SR&ED stands for the Scientific Research and Experimental Development. The SR&ED tax credit program is available to companies operating in Canada who invest and engage in experimental development in Canada.
Every year, the CRA issues in excess of $4 Billion through the SR&ED tax credit program.
Will my company receive a tax refund or tax credit?
Canadian Controlled Private Corporations are eligible to receive a 35% refundable tax credit. A foreign company or non-CCPC is eligible to receive a 15% non-refundable tax credit to offset any corporate taxes owed.
What does an SR&ED Consultant do?
An SR&ED Consultant is an expert in SR&ED including:
- SR&ED Section of the Income Tax Act.
- The SR&ED Glossary and Claim Review Manual, and all technical and financial policy documents.
- How to compile research related to the technology baseline (“knowledge base”), review supporting documentation, and ask questions to filter out needed information.
- How to write “SRED-ily” and translate your work into terms the CRA is looking for.
- Tax Court of Canada rulings since the inception of the program.
Why should my company use a SR&ED Consultant?
A SR&ED consultant can help “translate” your industry jargon and work into SRED-eligible language, and filter out content that might increase the risk of your claim being rejected. They may also be able to unearth claimable projects that you might not have even thought might be eligible.
Having technology background to submit a SRED claim on behalf of a technology company is not essential, but is at least as equally important as an understanding of the SR&ED program. A consultant with good industry background better understands industry standard practices and asks relevant questions to dig into the details that the CRA needs. They will also be able to determine which projects may or may not be deemed eligible.
What sorts of projects should I consider claiming?
When compiling your list of potential projects, include projects that are still being worked on and those that weren’t successful and were abandoned. Even projects where only a conceptual “prototype” was considered are important for SRED.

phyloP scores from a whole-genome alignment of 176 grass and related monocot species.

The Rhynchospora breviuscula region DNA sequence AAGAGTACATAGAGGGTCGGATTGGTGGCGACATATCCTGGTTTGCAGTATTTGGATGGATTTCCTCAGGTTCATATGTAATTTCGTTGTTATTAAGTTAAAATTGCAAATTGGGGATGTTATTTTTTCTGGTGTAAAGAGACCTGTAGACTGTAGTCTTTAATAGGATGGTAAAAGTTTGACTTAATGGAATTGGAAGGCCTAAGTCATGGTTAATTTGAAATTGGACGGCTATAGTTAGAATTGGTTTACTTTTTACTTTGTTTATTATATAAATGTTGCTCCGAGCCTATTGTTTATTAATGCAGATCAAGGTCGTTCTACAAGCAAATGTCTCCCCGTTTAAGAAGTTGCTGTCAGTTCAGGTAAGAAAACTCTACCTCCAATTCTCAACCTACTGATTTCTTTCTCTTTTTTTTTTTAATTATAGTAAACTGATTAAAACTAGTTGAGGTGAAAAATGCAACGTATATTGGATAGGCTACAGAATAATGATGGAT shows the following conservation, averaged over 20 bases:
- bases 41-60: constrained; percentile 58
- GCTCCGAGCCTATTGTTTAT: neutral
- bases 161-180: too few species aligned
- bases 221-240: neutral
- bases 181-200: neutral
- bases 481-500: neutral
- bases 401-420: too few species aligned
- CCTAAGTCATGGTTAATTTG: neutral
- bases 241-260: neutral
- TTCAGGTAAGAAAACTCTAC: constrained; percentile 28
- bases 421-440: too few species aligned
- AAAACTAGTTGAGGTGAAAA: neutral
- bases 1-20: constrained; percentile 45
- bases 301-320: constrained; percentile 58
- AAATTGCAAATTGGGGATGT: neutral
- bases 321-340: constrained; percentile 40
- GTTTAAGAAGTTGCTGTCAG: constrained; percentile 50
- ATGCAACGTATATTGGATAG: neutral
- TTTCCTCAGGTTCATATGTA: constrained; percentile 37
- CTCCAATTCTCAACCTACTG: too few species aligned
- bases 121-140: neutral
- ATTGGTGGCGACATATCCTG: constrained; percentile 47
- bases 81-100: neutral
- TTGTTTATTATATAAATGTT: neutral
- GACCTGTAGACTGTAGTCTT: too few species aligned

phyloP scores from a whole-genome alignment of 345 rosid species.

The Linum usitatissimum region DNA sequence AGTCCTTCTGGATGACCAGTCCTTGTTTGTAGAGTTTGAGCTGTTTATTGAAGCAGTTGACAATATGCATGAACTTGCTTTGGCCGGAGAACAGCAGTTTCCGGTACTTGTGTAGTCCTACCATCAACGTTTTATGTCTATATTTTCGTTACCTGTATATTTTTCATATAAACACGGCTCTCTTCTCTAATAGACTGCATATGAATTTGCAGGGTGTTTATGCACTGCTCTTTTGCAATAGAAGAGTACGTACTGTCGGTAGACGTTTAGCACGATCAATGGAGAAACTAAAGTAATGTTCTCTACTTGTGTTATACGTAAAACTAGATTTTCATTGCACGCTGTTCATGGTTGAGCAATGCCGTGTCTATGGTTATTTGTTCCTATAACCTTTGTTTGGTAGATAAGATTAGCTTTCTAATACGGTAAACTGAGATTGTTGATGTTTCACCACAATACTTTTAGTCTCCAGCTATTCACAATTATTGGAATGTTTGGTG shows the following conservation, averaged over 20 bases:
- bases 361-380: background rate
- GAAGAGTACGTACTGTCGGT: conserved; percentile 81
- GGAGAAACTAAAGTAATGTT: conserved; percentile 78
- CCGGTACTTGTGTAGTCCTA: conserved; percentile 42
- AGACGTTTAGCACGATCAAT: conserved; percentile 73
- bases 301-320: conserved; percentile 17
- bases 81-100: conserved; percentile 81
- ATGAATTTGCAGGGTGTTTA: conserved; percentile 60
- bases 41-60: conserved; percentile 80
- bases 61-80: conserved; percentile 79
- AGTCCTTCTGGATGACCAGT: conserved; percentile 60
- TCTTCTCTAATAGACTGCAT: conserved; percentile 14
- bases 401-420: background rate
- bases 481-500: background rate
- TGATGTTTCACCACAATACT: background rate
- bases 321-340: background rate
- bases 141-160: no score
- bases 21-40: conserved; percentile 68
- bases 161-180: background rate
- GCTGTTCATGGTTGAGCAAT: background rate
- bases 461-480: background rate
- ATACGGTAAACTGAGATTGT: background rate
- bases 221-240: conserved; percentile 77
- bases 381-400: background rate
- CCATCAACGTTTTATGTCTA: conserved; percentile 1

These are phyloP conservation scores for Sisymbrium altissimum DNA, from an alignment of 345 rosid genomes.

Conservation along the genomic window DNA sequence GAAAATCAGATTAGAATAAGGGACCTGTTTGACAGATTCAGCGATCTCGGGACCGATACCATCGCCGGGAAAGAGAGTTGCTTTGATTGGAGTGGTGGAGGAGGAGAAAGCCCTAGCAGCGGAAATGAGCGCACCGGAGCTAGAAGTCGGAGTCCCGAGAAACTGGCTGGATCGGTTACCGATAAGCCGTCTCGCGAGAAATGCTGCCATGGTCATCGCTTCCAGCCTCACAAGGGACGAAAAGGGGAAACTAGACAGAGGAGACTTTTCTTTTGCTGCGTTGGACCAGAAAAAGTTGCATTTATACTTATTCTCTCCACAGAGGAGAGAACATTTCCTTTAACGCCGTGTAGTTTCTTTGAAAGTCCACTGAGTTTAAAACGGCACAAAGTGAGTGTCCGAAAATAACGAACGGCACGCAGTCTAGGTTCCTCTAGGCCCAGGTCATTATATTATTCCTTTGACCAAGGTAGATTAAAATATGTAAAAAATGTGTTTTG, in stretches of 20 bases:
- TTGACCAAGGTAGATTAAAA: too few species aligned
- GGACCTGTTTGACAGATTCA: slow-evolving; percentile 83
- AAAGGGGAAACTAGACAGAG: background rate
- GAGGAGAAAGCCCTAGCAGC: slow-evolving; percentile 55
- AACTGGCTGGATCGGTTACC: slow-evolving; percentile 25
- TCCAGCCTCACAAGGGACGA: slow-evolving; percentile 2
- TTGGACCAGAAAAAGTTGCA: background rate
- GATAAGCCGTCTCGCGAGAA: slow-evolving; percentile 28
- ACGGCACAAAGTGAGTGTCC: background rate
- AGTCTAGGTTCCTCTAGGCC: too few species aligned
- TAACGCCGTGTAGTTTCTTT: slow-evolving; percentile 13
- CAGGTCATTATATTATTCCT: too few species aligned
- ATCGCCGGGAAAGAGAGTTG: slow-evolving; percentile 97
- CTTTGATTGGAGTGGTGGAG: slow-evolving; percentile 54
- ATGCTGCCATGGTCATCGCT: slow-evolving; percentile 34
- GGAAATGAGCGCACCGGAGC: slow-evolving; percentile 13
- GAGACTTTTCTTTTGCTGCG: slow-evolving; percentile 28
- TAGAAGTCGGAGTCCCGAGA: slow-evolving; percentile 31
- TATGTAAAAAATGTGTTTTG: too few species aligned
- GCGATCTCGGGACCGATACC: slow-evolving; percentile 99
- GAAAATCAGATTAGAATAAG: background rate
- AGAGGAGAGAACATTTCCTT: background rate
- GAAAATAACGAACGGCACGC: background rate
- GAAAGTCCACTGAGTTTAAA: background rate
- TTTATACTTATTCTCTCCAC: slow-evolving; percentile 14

“Trial and Error” vs. Systematic Experimentation
In SR&ED, trial and error is where you decided to try something just “to see what happened”. Often, there is actually a hypothesis for these projects—“we thought if we did this we could achieve this outcome”. This is actually the start of systematic experimentation.
Product Developmental Objective vs SR&ED Hypothesis
Development work to produce a commercially marketable product may not be SR&ED. But there may be one or several SR&ED components during the project. The product development objective or overarching goal for a product is not the same as a SRED hypothesis. SRED is more about what you need to do to get your product to do what you want or need it to do, not the product itself. Your existing industry, company, or internet knowledge can only take you so far. If you encountered knowledge gaps along the way that industry knowledge or expertise couldn’t help you solve right away, you’ve found your SR&ED.
Unique vs. Technological Advancement
A product that is unique to the market does not in and of itself make the work done for that project eligible for SRED. SRED is not about the sales pitch. You don’t have to sell the CRA on your product’s unique features or value-add to the industry or people’s lives or why your product/device is better than your competitors’.
The CRA wants to know how your product/device development journey generated knowledge and technological advancement. Remember that “knowledge gap” mentioned earlier? The steps you needed to take to solve that knowledge gap—even if those steps eventually led you to abandon any further work—are considered “technological advancement”. You couldn’t have reached your conclusion by reading documents on the internet but only through the journey of experimentation and analysis.
Failed Projects May Still Put Cash in your Pocket
Usually companies only want to talk about their success stories, about the final solution that worked. It is very likely that there were several attempts to resolve an issue before reaching the final solution or deciding to discontinue work. These attempts would have generated new knowledge that fuelled experimentation on a different tangent. These sorts of projects are also worthy of consideration.
Your company may receive a credit or refund against the hours invested and any materials wasted in that experimentation. If the experimentation that generated that conclusion involved actions that were not considered standard practice or available from “public domain”, or had to be combined in previously unknown ways, add it to the list.
Contact SRED Unlimited for your FREE 15-minute, no-obligation consultation. Let us show you what we can do for you and maximize your SR&ED claim.